Priority Rules: To rank work opportunities
Timing Rules: To define and synchronize delivery pace
Exit Rules: To minimize sunk costs
“All life uses information to organize itself into form.”
Margaret Wheatley, Leadership and the New Science
Effective collaborative workspaces need:
Source: The Complex Adaptive Workplace
Manage agile teams with a style that allows team autonomy and flexibility, and a customer value focus without sacrificing control
Establish decentralized control that defers decision making for frequently occurring, less critical events to the team
Manage the flow of customer value from one creative stage to another
Recognize team members as whole-persons and treat them accordingly
Focus on strengths, rather than weaknesses to leverage people’s uniqueness.APM Practice – Light Touch
“Intelligent control appears as uncontrol or freedom. And for that reason it is genuinely intelligent control. Unintelligent control appears as external domination. And for that reason it is really unintelligent control. Intelligent control exerts influence without appearing to do so. Unintelligent control tries to influence by making a show of force.”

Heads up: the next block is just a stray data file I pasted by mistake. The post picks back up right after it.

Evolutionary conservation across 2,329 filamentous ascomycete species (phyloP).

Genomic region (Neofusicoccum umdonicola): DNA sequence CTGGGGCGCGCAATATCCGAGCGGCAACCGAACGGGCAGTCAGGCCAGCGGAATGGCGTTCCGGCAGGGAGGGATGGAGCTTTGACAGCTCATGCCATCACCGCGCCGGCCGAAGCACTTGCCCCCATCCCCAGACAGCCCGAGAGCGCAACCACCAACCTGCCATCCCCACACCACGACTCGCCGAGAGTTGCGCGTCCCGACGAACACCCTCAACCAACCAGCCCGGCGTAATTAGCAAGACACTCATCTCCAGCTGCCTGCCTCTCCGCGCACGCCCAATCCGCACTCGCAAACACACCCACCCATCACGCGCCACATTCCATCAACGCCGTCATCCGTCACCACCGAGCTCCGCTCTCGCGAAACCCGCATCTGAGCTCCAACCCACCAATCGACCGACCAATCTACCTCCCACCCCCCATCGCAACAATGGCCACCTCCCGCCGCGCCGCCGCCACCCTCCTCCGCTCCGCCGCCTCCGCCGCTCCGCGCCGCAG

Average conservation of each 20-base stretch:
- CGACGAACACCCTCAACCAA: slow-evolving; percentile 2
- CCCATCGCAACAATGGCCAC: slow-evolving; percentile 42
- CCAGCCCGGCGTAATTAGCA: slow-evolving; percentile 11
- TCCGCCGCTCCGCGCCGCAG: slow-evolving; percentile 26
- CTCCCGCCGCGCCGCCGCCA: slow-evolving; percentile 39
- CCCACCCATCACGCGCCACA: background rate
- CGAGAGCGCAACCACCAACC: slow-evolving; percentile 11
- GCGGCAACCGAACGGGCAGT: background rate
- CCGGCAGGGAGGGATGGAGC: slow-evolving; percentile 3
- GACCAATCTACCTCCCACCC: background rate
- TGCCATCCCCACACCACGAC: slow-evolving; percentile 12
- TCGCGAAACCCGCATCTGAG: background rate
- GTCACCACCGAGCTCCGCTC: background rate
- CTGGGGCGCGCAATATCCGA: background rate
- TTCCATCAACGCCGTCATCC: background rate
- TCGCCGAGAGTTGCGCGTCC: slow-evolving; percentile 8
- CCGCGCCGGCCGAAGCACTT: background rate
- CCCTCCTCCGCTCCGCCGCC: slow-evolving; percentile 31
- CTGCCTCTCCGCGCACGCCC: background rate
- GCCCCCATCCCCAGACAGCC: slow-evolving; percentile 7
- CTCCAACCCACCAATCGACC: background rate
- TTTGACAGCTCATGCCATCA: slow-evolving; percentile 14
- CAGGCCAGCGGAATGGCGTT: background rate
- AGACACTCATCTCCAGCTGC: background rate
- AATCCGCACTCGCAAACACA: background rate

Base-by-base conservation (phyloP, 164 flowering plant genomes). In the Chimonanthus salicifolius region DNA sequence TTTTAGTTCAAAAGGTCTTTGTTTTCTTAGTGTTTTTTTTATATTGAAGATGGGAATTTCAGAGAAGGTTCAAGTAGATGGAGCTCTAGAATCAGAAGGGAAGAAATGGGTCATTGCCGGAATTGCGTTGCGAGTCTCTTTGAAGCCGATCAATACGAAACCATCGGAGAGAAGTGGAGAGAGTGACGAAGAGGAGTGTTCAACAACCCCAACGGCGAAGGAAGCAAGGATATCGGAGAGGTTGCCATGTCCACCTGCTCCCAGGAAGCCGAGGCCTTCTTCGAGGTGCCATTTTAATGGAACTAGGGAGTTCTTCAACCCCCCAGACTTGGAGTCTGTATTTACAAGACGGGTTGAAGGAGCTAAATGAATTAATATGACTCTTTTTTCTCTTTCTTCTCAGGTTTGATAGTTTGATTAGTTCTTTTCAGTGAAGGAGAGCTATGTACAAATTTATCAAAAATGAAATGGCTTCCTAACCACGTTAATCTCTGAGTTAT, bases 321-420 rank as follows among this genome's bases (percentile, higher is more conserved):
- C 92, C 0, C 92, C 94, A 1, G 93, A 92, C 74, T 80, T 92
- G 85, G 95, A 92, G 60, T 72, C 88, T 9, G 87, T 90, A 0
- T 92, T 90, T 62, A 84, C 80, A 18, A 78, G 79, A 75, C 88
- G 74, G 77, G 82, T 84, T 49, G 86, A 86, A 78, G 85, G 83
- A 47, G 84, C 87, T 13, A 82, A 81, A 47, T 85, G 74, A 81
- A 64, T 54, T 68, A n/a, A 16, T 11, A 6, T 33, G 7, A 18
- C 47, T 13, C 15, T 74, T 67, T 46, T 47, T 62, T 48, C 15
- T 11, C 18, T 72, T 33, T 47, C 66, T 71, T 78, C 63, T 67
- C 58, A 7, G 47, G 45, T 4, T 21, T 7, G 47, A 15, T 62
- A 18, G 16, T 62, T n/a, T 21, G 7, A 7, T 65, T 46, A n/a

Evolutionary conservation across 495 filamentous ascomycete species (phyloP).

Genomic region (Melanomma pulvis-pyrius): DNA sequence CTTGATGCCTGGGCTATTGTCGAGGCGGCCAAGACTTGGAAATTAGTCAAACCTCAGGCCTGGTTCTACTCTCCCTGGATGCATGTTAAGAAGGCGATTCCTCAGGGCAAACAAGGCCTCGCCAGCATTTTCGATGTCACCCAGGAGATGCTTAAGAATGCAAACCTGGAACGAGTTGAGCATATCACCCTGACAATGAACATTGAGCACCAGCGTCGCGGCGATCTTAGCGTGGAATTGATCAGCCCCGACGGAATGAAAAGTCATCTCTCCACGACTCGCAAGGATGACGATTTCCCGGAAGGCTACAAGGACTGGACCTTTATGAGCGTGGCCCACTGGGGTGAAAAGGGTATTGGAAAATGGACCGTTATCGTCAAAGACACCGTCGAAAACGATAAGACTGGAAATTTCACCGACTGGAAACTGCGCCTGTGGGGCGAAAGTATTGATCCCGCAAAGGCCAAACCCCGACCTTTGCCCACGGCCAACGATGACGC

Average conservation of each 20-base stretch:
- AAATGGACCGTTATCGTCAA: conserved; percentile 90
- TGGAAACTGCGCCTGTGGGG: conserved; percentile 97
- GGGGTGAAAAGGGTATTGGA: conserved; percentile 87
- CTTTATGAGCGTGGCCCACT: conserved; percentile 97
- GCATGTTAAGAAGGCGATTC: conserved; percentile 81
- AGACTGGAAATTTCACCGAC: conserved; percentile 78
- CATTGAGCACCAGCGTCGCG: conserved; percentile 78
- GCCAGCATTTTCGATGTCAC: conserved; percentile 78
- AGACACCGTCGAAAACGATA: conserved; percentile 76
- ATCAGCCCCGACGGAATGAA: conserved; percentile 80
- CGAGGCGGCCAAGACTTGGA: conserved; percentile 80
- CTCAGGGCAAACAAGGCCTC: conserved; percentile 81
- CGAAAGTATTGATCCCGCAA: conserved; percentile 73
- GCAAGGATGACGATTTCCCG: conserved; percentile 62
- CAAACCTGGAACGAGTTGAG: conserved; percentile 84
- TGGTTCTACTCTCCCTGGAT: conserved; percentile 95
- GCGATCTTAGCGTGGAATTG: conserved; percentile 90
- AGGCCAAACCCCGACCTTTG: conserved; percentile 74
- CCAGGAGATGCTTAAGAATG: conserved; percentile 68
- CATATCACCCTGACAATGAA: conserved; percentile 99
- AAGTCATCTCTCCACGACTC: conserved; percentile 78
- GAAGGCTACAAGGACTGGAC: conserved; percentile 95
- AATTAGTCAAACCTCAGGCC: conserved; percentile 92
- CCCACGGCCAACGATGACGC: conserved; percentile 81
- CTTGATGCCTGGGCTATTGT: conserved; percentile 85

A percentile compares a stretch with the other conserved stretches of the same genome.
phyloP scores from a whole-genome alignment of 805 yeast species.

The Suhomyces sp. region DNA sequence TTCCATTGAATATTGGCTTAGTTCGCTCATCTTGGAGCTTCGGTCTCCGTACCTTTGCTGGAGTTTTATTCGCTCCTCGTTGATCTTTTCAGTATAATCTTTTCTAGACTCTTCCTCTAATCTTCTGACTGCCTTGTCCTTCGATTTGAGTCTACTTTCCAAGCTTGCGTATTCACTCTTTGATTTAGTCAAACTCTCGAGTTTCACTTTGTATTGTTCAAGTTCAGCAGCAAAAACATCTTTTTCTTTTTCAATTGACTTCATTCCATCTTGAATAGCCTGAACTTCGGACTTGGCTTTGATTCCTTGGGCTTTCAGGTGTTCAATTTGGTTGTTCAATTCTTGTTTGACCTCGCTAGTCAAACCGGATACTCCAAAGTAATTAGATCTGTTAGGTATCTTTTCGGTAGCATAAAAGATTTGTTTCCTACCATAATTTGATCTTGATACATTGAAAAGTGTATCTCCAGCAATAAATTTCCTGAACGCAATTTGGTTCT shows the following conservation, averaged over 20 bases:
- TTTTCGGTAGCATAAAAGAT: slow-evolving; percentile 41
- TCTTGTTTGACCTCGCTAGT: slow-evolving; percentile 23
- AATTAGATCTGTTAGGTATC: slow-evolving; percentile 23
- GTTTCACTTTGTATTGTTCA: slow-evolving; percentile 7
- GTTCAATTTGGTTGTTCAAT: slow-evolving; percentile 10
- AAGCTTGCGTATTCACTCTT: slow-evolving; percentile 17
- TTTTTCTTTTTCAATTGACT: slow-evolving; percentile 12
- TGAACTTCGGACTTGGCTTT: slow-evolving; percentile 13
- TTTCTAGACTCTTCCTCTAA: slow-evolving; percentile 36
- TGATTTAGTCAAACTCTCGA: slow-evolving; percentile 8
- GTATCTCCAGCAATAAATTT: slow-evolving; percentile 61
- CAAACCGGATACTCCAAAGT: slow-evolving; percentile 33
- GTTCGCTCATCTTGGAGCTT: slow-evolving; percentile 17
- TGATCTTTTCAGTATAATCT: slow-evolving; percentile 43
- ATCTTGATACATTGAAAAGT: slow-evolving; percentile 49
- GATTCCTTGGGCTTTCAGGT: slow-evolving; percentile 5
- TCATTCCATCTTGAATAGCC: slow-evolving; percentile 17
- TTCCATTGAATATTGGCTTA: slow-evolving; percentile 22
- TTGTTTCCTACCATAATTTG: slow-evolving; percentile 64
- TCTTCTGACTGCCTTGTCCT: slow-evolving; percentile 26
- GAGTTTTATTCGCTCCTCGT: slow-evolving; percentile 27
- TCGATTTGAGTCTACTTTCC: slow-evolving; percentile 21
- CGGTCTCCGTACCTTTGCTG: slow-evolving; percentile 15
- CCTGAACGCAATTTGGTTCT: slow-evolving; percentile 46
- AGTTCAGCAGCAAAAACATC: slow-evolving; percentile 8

Lao Tzu, Book of Ethics
Each person is unique and has unique strengths and weaknesses – whole persons
Great managers recognize that trying to standardize human behavior is futile, and don’t waste their time trying to change people dramatically
Rather than focus on weaknesses, they build on the personal strengths of their team members and help them become more of “who they already are”
Applying it to Yourself:
Find out what you don’t like doing and stop doing it
"The point is to feel authentic, self-assured or creative”
More info: http://www.marcusbuckingham.comBuild on Personal Strengths
“It is not the strongest of the species that survive, nor the most intelligent, but the one most responsive to change.”
Charles Darwin, The Origin of Species
How to use the “Plus-Delta” Team Feedback tool:
Online Discussion Groups
Lean Software Development – An Agile Toolkit, Mary and Tom Poppendieck
Lean Thinking and Lean Solutions, Womack and Jones
Agile Software Development with Scrum, Ken Schwaber and Mike Beedle
Agile Estimating and Planning, Mike Cohn
User Stories Applied, Mike CohnResources (continued)
"I only wish I had read this book when I started my career in software product management, or even better yet, when I was given my first project to manage. In addition to providing an excellent handbook for managing with agile software development methodologies, Managing Agile Projects offers a guide to more effective project management in many business settings."
John P. Barnes, former Vice President of Product Management at Emergis, Inc.